AASV Foundation news
Alex Hogg Memorial Fund to support lecture, scholarship
The American Association of Swine Veterinarians Foundation is pleased to announce the creation of the Alex Hogg Memorial Fund, established by a bequest of $50,000 from Dr Hogg’s estate, in combination with numerous additional memorial contributions. The fund serves to recognize and remember Dr Hogg’s contributions to the swine industry, while continuing his commitment to increasing the knowledge of swine veterinarians.
Dr Hogg’s veterinary career spanned five decades following his graduation from Kansas State University’s College of Veterinary Medicine. After 20 years in private practice, he resumed his formal education at Iowa State University and obtained a Master of Science degree in veterinary pathology. Dr Hogg served as mentor and advisor to many in his role as swine extension veterinarian and professor at the University of Nebraska-Lincoln. He was an internationally recognized expert in swine disease, with over 300 publications and presentations to his credit. Following his retirement from the university, he worked as a technical services consultant for MVP Laboratories and continued his enthusiasm for learning, demonstrated by his completion of the University of Illinois’ Executive Veterinary Program at the age of 75.
Throughout his career, Dr Hogg actively supported and participated in what was originally the American Association of Swine Practitioners (AASP). He served as secretary-treasurer of the association from 1974 until 1976, during which time the organization experienced tremendous growth. He turned the reins over to the AASP’s first paid executive secretary, Dr Fred Wertman, in 1976, but continued as a member of the AASP Board and served as president of the association in 1979. The association presented Dr Hogg with the Howard Dunne Memorial Award in 1985 and the Meritorious Service Award in 1996. In 2005, the AASV Foundation awarded Dr Hogg the first-ever Heritage Award to recognize his lifetime of outstanding achievements in swine veterinary medicine.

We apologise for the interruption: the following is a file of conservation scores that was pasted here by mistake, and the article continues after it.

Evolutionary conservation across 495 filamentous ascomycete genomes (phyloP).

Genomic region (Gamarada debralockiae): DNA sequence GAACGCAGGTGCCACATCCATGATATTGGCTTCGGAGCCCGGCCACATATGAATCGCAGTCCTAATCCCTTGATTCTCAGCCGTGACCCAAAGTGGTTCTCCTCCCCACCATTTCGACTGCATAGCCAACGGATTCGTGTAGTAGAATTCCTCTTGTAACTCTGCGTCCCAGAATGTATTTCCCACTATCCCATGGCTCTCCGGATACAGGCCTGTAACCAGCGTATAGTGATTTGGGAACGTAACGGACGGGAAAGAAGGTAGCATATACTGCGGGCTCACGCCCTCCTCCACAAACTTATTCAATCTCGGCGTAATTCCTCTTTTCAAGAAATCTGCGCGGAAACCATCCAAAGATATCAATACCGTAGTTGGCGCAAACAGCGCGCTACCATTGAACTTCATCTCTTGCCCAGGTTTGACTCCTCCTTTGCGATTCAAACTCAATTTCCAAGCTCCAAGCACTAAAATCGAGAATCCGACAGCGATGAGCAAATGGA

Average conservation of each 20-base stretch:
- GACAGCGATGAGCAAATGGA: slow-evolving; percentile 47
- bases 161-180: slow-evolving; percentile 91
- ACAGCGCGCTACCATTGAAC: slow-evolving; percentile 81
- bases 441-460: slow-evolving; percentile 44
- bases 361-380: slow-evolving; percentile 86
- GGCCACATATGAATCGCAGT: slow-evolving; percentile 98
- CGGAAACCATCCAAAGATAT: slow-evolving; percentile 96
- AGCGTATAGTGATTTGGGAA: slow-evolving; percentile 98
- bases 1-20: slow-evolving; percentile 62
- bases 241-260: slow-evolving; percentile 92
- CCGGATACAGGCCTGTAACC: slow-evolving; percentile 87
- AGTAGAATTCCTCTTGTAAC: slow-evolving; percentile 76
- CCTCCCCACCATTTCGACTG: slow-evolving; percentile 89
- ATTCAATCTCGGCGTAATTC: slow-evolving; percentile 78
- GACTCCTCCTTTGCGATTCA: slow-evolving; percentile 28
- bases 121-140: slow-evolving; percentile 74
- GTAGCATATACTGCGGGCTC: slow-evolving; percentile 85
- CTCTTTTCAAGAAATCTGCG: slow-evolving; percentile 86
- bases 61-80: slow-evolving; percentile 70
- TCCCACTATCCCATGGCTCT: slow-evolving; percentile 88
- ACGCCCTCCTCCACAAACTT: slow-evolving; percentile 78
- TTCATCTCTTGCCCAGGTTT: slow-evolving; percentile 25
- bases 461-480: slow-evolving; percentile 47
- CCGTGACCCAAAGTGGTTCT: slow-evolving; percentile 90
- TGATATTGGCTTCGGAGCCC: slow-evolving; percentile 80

Dr Hogg’s widow, Mary Lou Chapek Hogg, worked with the AASV Foundation to establish the memorial fund and direct utilization of its proceeds. A portion of the fund’s income has been designated to support the newly established Alex Hogg Memorial Lecture, to be presented each year at the AASV annual meeting. Additional fund proceeds will be used to maintain the principal of the original endowment and to support a scholarship program for practitioners seeking to expand their horizons by pursuing an advanced degree.
The association will recognize the creation of the memorial fund during the 2007 annual meeting in Orlando, Florida. Dr Steven C. Henry of Solomon, Kansas, is slated to present the inaugural Alex Hogg Memorial Lecture during the meeting’s general session. A private practitioner and past president of the association, Dr Henry credits Dr Hogg with encouraging him to participate in the AASV at an early stage in his career. He remembers Dr Hogg as “an absolute warehouse of knowledge and experience” and remarks that “Alex was perhaps the most inquisitive and curious colleague I ever have known – there was nothing in the pig world he was not interested in.” During the lecture, Dr Henry will address the topic “Swine medicine: What we must do to have a seat on this bus.” He says his goal is to ground his assessment of the present in the lessons from Alex in the past.
Based in Perry, Iowa, the American Association of Swine Veterinarians Foundation is a charitable, nonprofit organization committed to empowering swine veterinarians to achieve a higher level of personal and professional effectiveness.
AASV Foundation requests research proposals
As part of its planned annual schedule, the AASV Foundation seeks research proposals for funding in 2007. Up to $12,000 will be disbursed, with a maximum of $6000 awarded per project (all currency in $US). Proposals are due January 31, 2007. The selection and announcement of projects for funding will take place in March.
Proposed research must fit into one of the five action areas stated in the AASV Foundation mission (see sidebar).
Proposals must also contain the following:
1. Identification of the issue
No project timeline is to exceed 12 months. A final report will be due within 60 days of stated project completion. For more information, or to submit a proposal, contact:
AASV Foundation mission
The mission of the AASV Foundation is to empower swine veterinarians to achieve a higher level of personal and professional effectiveness by: